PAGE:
Prime lenses tend to be faster than zooms because they’re optically simpler and, therefore, more easily capable of transmitting light efficiently.

Some zooms incorporate a variable maximum aperture (like ƒ/4-5.6) that changes based on the focal length selected. This creates smaller and lighter zooms that cover a broader range of focal lengths.

The faster lenses are generally in the pro lineups from the various manufacturers so they tend to have rugged construction, use larger elements, and more refined types of glass.

As a result, fast lenses usually cost more than slower models for a given focal length, and they’re usually bulkier and heavier. As a result, they’re difficult to handhold and to lug around.

Slower lenses are smaller, lighter, and much less costly than faster lenses of equal focal length.

The fast pro lenses cost a lot more than the midrange lenses.

Canon released its new line of 500mm and 600mm super telephoto top-end professional lenses in March 2012 with a list price of approximately $10,500 for the EF 500mm f/4L IS II USM, and $13,000 for the EF 600mm f/4L IS II USM.

Understanding Lens Measurements

The num­bers and acronyms on a lens can be quite intimidating and confusing.

Cam­era manufacturers use this nomen­cla­ture to pack enough infor­ma­tion to assist us in under­stand the lens’s abil­i­ties.

Let’s look at my Canon telephoto lens as an example:

Canon EF 100-400mm f/4.5–5.6L IS USM

Canon EF 100-400mm f/4.5-5.6L IS USM (Source: justcanon.com)

Canon

EF — Auto Focus

100-400mm — The focal length of the lens in mil­lime­ters (since this is a zoom lens there will be two num­bers, the widest angle length and the nar­row­est angle length)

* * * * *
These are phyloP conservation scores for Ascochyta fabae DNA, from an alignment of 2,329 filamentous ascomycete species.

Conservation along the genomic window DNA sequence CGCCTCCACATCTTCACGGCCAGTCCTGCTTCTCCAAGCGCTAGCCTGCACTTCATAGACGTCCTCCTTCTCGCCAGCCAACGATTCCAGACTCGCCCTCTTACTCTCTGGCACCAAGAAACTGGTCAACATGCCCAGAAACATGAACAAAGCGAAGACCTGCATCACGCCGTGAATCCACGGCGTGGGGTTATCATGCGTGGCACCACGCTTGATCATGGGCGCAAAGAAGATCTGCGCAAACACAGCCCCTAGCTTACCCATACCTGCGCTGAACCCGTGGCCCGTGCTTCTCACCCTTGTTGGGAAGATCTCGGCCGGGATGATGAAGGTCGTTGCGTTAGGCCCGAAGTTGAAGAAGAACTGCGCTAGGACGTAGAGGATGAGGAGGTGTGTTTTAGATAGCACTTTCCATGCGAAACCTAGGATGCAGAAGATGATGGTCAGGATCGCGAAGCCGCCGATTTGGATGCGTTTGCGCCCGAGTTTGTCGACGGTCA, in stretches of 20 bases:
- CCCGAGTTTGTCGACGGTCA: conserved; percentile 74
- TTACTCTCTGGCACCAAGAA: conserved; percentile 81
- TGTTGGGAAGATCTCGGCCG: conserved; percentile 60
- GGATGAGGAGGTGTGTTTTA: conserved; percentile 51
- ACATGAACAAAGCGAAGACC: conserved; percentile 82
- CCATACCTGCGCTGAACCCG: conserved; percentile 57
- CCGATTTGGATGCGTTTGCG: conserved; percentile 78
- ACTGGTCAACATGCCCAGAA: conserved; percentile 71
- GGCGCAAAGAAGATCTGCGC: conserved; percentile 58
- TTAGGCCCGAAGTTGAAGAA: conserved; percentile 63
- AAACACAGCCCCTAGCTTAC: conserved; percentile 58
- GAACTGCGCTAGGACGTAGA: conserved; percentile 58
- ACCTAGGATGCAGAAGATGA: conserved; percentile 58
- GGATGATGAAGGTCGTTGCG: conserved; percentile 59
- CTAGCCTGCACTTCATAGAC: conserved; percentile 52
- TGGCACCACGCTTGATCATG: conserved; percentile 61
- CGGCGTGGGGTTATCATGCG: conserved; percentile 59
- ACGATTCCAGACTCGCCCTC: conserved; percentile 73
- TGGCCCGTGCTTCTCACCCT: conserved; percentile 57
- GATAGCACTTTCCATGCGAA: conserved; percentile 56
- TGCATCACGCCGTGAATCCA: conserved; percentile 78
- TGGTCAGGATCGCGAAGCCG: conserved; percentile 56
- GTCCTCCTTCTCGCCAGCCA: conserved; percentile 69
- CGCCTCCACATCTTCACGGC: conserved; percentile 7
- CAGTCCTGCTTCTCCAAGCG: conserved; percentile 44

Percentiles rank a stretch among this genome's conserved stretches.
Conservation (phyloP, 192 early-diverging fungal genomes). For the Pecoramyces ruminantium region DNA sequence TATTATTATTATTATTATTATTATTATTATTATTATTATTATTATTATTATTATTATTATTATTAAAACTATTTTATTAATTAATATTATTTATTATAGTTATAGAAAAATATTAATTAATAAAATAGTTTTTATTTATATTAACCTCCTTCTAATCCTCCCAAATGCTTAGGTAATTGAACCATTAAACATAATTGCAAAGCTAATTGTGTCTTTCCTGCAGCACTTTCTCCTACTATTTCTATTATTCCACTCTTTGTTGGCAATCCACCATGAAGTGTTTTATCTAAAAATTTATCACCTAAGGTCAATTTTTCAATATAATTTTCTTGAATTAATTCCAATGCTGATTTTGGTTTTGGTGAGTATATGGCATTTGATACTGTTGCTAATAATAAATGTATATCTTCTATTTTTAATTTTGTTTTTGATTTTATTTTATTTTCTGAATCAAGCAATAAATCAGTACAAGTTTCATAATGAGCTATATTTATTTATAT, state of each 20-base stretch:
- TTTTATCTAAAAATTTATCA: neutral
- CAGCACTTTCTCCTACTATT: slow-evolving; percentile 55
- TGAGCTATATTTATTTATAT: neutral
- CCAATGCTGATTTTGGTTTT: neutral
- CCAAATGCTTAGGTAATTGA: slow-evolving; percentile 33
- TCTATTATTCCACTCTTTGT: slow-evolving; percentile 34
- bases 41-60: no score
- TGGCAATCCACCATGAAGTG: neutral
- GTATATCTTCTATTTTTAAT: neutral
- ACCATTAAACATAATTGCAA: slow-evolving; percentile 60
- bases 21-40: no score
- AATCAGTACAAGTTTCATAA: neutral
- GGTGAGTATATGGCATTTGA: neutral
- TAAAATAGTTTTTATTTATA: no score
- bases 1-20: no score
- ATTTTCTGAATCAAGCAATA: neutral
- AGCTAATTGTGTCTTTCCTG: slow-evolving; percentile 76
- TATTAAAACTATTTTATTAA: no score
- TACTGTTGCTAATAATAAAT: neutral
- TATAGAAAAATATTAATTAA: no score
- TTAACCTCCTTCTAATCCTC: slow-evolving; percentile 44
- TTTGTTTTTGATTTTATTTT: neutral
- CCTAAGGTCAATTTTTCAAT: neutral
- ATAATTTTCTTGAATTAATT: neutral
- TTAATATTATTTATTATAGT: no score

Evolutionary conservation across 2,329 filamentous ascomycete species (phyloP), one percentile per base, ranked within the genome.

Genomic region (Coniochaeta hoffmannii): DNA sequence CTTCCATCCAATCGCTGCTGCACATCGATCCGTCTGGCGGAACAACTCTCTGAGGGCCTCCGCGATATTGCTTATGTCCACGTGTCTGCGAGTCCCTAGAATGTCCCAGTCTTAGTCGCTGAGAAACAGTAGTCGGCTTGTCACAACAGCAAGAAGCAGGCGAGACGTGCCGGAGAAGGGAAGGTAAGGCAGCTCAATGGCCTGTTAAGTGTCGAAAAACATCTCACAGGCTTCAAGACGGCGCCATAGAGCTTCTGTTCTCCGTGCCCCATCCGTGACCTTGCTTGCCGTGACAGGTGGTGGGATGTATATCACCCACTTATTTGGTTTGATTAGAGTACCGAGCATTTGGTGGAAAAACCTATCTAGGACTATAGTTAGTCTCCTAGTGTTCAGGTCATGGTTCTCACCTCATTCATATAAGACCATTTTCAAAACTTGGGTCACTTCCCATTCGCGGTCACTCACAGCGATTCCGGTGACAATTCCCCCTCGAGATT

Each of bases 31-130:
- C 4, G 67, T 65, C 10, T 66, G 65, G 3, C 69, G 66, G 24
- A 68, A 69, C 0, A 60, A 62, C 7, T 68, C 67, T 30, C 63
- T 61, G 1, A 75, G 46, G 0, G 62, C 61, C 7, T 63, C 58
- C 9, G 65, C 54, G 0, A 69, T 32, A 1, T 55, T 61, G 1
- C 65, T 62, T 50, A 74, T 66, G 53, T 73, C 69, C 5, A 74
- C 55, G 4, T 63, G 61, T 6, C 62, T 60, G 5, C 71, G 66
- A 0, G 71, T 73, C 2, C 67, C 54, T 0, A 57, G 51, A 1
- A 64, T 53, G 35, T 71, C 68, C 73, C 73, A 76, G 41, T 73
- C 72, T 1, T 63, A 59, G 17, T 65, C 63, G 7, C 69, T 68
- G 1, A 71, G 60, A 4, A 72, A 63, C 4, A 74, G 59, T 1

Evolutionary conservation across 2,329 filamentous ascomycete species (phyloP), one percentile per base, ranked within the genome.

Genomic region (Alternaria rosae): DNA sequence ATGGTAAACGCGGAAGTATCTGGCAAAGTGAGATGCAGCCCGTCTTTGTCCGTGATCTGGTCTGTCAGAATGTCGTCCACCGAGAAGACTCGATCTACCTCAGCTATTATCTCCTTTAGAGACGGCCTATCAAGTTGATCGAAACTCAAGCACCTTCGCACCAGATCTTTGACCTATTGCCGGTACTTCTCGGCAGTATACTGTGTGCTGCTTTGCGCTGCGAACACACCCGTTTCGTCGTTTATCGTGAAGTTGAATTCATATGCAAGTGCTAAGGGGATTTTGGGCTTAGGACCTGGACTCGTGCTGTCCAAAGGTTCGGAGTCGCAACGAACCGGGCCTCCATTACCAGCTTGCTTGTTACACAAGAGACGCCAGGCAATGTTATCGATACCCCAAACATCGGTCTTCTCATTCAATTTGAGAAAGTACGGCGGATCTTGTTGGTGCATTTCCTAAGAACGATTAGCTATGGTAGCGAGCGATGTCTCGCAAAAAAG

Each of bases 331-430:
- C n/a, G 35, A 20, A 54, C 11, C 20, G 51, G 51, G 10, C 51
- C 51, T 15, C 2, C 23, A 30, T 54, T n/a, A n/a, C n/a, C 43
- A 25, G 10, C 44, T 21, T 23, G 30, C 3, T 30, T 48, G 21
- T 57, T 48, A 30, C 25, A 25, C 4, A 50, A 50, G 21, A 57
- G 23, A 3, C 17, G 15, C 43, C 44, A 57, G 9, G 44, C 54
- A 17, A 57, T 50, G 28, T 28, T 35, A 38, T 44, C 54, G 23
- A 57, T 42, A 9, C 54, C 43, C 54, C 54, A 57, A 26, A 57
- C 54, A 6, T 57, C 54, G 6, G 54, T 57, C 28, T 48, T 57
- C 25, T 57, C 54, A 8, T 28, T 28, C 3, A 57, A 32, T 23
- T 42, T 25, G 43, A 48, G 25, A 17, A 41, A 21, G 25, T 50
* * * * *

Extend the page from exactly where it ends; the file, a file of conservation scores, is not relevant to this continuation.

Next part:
f/4.5–5.6 — Aperture indicates the amount of light the lens lets through (lenses with larger maximum apertures are typically heavier, larger, and more expensive)

L — Canon’s spe­cific code for their pro-grade glass

IS — Image Sta­bi­liza­tion — the lens can help min­i­mize cam­era shake

Please Note: This is the eleventh in a series of stories on Digital Photography and RVing

Worth Pondering…

It pays to get the best lens you can afford.

—Frank Jay Hanes

Read More

Which Lens Should I buy for my D-SLR?

The beauty of D-SLR is that you can attach a different lens to your camera depending on what and where you’re planning to photograph.

This photo was shot at Monahans Sandhills State Park, Texas, with a zoom lens set at 50mm. The image roughly matches what the human eye sees. © Rex Vogel, all rights reserved

Some lenses are best suited for landscapes while others are better for birds and animals. There are no hard and fast rules and creative photography is all about breaking them.

Lenses have traditionally been grouped into three basic categories:

  • Normal (or standard)
  • Wide angle
  • Telephoto

Normal or Standard Lens

The 50mm prime lens is called “normal” or “standard” because it produces an image that roughly matches what the human eye sees, and which looks natural to the viewer.

It sits between the telephoto lens and the wide angle lens, which produce unnaturally zoomed-in and zoomed-out images respectively.

Most often in a zoom lens, the range of 35mm to 85mm is considered a normal or standard lens.

A standard lens is really a general purpose lens that works well for landscapes, group photos and other social occasions, portraits, and general use.

Telephoto lenses

This photo of a pair of Royal terns was taken at South Padre Island World Birding Center, Texas with a Canon 100-400 telephoto zoom lens set at 400mm. © Rex Vogel, all rights reserved